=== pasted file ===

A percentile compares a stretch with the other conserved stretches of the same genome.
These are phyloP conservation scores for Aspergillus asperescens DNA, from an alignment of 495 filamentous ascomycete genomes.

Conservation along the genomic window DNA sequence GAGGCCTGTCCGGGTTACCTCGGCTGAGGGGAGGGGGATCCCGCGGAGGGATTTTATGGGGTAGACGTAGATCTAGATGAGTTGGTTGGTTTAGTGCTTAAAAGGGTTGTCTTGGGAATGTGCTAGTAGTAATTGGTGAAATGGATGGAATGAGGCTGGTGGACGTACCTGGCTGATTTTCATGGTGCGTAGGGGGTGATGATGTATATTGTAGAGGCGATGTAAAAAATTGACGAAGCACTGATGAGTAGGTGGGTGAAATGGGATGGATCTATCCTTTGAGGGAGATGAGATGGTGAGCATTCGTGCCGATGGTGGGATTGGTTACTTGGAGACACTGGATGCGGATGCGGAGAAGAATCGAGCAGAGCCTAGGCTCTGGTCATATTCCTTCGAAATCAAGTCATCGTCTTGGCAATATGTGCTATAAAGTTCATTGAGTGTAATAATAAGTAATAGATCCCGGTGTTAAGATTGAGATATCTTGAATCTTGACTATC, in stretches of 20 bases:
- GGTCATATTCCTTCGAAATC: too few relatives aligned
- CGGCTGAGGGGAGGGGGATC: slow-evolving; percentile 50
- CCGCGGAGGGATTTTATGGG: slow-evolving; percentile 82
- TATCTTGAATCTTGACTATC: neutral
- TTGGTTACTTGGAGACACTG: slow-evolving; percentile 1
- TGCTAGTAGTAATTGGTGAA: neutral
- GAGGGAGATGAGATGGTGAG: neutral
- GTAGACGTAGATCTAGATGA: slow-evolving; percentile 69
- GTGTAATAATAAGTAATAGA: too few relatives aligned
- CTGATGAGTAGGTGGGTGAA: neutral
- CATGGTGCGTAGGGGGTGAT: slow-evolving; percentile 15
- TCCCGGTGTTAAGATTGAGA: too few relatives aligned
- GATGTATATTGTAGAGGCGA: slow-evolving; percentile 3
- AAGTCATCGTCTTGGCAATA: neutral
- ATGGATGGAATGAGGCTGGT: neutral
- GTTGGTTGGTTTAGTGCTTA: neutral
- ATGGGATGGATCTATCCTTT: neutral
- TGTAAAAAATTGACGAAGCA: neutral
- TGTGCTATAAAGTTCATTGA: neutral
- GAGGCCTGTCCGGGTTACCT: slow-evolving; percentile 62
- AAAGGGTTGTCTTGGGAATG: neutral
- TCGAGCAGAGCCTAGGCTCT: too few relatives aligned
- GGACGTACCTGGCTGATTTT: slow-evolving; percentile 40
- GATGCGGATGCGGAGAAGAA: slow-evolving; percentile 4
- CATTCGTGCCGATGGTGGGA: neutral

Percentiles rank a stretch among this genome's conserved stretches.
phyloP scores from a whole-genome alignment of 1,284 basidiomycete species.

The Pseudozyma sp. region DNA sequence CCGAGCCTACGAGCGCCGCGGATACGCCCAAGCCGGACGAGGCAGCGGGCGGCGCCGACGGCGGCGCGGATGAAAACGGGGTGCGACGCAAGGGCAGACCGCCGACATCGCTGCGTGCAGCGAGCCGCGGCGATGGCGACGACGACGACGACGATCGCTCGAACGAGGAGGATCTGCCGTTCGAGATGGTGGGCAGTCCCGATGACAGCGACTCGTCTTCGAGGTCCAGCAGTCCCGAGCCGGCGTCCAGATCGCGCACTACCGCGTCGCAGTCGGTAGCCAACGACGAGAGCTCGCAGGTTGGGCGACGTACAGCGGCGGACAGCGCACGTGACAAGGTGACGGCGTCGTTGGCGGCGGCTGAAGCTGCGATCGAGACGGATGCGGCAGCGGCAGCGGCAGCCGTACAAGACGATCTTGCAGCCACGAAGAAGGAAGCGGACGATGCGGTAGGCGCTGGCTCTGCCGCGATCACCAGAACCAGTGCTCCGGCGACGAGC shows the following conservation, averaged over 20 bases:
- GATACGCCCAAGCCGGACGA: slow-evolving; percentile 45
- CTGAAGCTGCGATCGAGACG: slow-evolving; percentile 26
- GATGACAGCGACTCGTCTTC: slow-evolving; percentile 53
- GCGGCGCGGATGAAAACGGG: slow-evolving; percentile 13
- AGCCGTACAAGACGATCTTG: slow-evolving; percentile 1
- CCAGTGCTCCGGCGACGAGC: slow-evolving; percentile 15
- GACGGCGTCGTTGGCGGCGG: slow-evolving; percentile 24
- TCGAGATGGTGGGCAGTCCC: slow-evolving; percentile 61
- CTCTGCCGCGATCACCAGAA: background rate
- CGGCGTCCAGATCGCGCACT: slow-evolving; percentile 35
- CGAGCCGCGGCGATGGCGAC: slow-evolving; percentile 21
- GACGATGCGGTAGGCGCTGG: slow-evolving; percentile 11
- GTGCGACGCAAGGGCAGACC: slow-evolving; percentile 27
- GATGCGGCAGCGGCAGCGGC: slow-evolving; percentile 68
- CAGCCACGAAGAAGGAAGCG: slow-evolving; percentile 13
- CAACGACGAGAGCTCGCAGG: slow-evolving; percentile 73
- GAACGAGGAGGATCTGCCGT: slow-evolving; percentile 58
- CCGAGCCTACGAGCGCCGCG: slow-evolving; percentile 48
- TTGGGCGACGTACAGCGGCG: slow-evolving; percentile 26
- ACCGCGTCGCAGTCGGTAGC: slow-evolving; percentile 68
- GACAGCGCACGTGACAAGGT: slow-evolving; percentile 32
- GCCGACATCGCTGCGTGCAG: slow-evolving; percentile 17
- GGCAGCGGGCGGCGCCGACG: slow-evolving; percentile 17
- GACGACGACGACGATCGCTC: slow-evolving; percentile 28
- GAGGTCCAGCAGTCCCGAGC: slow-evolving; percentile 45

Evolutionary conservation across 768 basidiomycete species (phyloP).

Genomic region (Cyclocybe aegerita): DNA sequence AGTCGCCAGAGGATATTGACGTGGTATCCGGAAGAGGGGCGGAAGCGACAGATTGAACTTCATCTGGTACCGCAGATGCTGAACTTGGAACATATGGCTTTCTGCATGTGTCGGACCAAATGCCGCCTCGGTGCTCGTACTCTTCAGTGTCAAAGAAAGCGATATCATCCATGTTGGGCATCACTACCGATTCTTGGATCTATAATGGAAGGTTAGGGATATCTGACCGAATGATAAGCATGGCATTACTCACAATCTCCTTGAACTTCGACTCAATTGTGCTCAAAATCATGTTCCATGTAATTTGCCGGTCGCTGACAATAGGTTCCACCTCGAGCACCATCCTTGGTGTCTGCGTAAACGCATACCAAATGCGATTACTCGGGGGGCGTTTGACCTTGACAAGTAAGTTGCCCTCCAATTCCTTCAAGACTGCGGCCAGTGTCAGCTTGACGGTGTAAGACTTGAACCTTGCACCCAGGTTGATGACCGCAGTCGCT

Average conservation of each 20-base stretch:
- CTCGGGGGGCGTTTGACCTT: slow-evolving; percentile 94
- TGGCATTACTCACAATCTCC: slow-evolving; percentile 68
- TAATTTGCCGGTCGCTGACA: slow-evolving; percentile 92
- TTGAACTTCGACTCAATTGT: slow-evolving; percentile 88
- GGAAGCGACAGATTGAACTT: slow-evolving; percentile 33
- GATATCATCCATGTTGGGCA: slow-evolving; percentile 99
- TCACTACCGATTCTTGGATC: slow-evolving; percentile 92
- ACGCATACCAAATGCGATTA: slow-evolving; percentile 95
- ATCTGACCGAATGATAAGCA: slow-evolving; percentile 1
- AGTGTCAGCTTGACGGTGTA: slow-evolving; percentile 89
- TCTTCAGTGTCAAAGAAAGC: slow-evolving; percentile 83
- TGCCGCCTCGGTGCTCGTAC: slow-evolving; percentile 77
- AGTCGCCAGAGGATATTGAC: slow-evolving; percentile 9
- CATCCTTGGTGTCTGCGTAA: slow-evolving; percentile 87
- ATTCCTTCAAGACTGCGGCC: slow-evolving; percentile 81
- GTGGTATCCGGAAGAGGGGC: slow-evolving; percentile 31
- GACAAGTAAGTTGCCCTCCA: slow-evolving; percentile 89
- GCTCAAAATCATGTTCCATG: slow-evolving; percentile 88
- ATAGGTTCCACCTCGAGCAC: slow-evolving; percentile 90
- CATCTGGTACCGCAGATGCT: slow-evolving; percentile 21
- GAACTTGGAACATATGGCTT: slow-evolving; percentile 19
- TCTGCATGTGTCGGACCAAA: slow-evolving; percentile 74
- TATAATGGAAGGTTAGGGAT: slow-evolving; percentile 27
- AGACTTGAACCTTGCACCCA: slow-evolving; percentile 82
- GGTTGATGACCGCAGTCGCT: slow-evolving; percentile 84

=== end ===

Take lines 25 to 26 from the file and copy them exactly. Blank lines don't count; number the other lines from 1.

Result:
- TCGAGCAGAGCCTAGGCTCT: too few relatives aligned
- GGACGTACCTGGCTGATTTT: slow-evolving; percentile 40